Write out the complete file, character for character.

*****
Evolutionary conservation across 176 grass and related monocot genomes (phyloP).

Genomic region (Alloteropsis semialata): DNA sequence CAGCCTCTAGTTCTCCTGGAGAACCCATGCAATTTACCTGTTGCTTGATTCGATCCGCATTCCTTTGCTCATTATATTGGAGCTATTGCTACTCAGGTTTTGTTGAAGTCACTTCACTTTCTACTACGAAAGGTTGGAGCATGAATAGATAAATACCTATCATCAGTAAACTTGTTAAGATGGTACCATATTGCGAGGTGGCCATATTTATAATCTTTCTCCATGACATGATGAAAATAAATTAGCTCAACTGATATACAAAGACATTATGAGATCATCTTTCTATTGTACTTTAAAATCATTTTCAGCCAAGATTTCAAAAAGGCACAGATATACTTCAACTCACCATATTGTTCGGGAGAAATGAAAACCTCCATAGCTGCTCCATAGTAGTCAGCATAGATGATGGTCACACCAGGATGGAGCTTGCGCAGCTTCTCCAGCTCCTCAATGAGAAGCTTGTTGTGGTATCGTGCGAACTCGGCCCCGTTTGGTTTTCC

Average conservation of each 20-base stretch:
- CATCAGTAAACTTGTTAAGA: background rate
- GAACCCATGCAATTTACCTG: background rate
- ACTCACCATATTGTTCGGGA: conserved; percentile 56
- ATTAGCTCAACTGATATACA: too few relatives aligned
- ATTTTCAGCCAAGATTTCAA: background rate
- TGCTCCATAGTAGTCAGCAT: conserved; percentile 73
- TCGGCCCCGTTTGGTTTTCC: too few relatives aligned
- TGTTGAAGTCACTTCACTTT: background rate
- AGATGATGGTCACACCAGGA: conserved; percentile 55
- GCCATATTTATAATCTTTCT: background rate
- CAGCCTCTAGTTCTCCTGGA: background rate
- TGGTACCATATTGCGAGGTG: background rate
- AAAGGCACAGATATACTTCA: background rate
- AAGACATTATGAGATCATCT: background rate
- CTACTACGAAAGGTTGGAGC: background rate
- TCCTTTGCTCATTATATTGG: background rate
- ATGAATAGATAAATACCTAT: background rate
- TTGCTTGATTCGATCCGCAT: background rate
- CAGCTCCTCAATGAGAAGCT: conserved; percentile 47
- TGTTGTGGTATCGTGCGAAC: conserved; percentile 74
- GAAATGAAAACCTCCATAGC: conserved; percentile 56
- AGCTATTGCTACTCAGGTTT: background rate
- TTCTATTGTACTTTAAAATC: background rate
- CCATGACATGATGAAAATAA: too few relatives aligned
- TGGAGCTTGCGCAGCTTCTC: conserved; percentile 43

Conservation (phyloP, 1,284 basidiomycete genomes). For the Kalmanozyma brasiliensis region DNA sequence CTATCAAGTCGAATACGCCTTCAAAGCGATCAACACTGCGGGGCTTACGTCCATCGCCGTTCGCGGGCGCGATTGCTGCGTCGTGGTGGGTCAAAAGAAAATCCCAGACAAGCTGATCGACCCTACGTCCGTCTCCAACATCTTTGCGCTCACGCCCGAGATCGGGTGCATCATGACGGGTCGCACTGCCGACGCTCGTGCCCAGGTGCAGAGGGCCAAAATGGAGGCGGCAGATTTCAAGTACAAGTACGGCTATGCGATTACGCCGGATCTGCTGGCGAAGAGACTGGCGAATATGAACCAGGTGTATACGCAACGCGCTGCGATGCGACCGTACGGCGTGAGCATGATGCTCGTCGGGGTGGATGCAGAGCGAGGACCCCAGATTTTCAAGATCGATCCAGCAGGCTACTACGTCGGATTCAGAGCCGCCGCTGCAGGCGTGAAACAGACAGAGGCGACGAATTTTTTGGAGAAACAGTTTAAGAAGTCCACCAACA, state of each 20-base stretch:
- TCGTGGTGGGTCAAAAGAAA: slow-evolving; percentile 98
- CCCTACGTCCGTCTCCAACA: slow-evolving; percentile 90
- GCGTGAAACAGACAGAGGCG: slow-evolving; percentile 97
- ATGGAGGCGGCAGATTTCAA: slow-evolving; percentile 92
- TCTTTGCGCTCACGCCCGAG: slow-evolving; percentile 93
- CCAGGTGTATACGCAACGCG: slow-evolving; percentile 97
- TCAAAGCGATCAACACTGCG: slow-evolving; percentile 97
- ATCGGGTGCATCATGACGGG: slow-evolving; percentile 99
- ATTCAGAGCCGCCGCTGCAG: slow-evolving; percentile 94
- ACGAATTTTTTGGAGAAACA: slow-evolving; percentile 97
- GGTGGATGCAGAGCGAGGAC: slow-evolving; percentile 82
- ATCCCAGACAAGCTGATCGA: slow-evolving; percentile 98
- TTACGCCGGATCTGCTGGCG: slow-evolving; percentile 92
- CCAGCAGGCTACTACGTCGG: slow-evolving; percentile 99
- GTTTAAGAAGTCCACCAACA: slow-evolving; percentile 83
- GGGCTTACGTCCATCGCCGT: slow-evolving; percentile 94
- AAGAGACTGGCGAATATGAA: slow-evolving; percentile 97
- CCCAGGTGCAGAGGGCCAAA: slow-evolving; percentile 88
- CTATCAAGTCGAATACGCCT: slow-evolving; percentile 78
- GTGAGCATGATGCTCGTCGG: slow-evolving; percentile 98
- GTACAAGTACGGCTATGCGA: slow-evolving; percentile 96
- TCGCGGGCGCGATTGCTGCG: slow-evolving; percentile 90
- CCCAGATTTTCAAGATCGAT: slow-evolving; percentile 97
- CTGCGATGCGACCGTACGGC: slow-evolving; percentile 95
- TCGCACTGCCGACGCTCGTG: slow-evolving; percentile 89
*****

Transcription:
Evolutionary conservation across 176 grass and related monocot genomes (phyloP).

Genomic region (Alloteropsis semialata): DNA sequence CAGCCTCTAGTTCTCCTGGAGAACCCATGCAATTTACCTGTTGCTTGATTCGATCCGCATTCCTTTGCTCATTATATTGGAGCTATTGCTACTCAGGTTTTGTTGAAGTCACTTCACTTTCTACTACGAAAGGTTGGAGCATGAATAGATAAATACCTATCATCAGTAAACTTGTTAAGATGGTACCATATTGCGAGGTGGCCATATTTATAATCTTTCTCCATGACATGATGAAAATAAATTAGCTCAACTGATATACAAAGACATTATGAGATCATCTTTCTATTGTACTTTAAAATCATTTTCAGCCAAGATTTCAAAAAGGCACAGATATACTTCAACTCACCATATTGTTCGGGAGAAATGAAAACCTCCATAGCTGCTCCATAGTAGTCAGCATAGATGATGGTCACACCAGGATGGAGCTTGCGCAGCTTCTCCAGCTCCTCAATGAGAAGCTTGTTGTGGTATCGTGCGAACTCGGCCCCGTTTGGTTTTCC

Average conservation of each 20-base stretch:
- CATCAGTAAACTTGTTAAGA: background rate
- GAACCCATGCAATTTACCTG: background rate
- ACTCACCATATTGTTCGGGA: conserved; percentile 56
- ATTAGCTCAACTGATATACA: too few relatives aligned
- ATTTTCAGCCAAGATTTCAA: background rate
- TGCTCCATAGTAGTCAGCAT: conserved; percentile 73
- TCGGCCCCGTTTGGTTTTCC: too few relatives aligned
- TGTTGAAGTCACTTCACTTT: background rate
- AGATGATGGTCACACCAGGA: conserved; percentile 55
- GCCATATTTATAATCTTTCT: background rate
- CAGCCTCTAGTTCTCCTGGA: background rate
- TGGTACCATATTGCGAGGTG: background rate
- AAAGGCACAGATATACTTCA: background rate
- AAGACATTATGAGATCATCT: background rate
- CTACTACGAAAGGTTGGAGC: background rate
- TCCTTTGCTCATTATATTGG: background rate
- ATGAATAGATAAATACCTAT: background rate
- TTGCTTGATTCGATCCGCAT: background rate
- CAGCTCCTCAATGAGAAGCT: conserved; percentile 47
- TGTTGTGGTATCGTGCGAAC: conserved; percentile 74
- GAAATGAAAACCTCCATAGC: conserved; percentile 56
- AGCTATTGCTACTCAGGTTT: background rate
- TTCTATTGTACTTTAAAATC: background rate
- CCATGACATGATGAAAATAA: too few relatives aligned
- TGGAGCTTGCGCAGCTTCTC: conserved; percentile 43

Conservation (phyloP, 1,284 basidiomycete genomes). For the Kalmanozyma brasiliensis region DNA sequence CTATCAAGTCGAATACGCCTTCAAAGCGATCAACACTGCGGGGCTTACGTCCATCGCCGTTCGCGGGCGCGATTGCTGCGTCGTGGTGGGTCAAAAGAAAATCCCAGACAAGCTGATCGACCCTACGTCCGTCTCCAACATCTTTGCGCTCACGCCCGAGATCGGGTGCATCATGACGGGTCGCACTGCCGACGCTCGTGCCCAGGTGCAGAGGGCCAAAATGGAGGCGGCAGATTTCAAGTACAAGTACGGCTATGCGATTACGCCGGATCTGCTGGCGAAGAGACTGGCGAATATGAACCAGGTGTATACGCAACGCGCTGCGATGCGACCGTACGGCGTGAGCATGATGCTCGTCGGGGTGGATGCAGAGCGAGGACCCCAGATTTTCAAGATCGATCCAGCAGGCTACTACGTCGGATTCAGAGCCGCCGCTGCAGGCGTGAAACAGACAGAGGCGACGAATTTTTTGGAGAAACAGTTTAAGAAGTCCACCAACA, state of each 20-base stretch:
- TCGTGGTGGGTCAAAAGAAA: slow-evolving; percentile 98
- CCCTACGTCCGTCTCCAACA: slow-evolving; percentile 90
- GCGTGAAACAGACAGAGGCG: slow-evolving; percentile 97
- ATGGAGGCGGCAGATTTCAA: slow-evolving; percentile 92
- TCTTTGCGCTCACGCCCGAG: slow-evolving; percentile 93
- CCAGGTGTATACGCAACGCG: slow-evolving; percentile 97
- TCAAAGCGATCAACACTGCG: slow-evolving; percentile 97
- ATCGGGTGCATCATGACGGG: slow-evolving; percentile 99
- ATTCAGAGCCGCCGCTGCAG: slow-evolving; percentile 94
- ACGAATTTTTTGGAGAAACA: slow-evolving; percentile 97
- GGTGGATGCAGAGCGAGGAC: slow-evolving; percentile 82
- ATCCCAGACAAGCTGATCGA: slow-evolving; percentile 98
- TTACGCCGGATCTGCTGGCG: slow-evolving; percentile 92
- CCAGCAGGCTACTACGTCGG: slow-evolving; percentile 99
- GTTTAAGAAGTCCACCAACA: slow-evolving; percentile 83
- GGGCTTACGTCCATCGCCGT: slow-evolving; percentile 94
- AAGAGACTGGCGAATATGAA: slow-evolving; percentile 97
- CCCAGGTGCAGAGGGCCAAA: slow-evolving; percentile 88
- CTATCAAGTCGAATACGCCT: slow-evolving; percentile 78
- GTGAGCATGATGCTCGTCGG: slow-evolving; percentile 98
- GTACAAGTACGGCTATGCGA: slow-evolving; percentile 96
- TCGCGGGCGCGATTGCTGCG: slow-evolving; percentile 90
- CCCAGATTTTCAAGATCGAT: slow-evolving; percentile 97
- CTGCGATGCGACCGTACGGC: slow-evolving; percentile 95
- TCGCACTGCCGACGCTCGTG: slow-evolving; percentile 89